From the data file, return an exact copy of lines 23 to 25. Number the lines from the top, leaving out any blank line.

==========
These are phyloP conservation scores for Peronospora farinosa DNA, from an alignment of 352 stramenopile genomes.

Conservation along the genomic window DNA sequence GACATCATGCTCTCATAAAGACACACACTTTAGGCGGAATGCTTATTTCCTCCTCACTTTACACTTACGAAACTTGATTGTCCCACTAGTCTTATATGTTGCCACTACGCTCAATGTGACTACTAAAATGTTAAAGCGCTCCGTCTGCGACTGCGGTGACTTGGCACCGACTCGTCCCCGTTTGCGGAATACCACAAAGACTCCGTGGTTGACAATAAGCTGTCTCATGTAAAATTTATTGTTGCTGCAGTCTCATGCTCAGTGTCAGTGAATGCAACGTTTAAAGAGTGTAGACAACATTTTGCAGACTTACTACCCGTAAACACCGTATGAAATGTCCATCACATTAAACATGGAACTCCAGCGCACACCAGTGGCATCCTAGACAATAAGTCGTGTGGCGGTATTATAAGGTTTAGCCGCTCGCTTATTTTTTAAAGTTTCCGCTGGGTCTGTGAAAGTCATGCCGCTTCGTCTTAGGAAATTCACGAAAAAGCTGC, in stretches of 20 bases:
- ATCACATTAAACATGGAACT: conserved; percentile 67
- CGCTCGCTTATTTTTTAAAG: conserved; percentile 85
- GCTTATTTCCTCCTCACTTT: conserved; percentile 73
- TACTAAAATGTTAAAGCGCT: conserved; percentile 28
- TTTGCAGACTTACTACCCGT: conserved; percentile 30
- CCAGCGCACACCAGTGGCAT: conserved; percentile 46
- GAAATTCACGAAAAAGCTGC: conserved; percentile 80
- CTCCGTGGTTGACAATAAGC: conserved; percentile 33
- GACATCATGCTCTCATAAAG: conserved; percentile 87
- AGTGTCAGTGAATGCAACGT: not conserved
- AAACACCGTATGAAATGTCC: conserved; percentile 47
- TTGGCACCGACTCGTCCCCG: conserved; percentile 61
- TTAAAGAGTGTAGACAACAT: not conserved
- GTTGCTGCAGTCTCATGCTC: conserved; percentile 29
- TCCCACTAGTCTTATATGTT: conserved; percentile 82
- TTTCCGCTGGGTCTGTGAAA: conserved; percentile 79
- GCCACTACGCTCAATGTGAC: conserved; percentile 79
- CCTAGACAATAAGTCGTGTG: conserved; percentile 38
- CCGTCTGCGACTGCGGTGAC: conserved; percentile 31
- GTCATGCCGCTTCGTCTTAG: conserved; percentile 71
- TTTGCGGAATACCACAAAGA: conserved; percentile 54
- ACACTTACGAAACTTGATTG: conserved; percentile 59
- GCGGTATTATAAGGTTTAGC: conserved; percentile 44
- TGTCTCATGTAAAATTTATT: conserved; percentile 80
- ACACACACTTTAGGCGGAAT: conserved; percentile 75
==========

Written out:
- TTTGCGGAATACCACAAAGA: conserved; percentile 54
- ACACTTACGAAACTTGATTG: conserved; percentile 59
- GCGGTATTATAAGGTTTAGC: conserved; percentile 44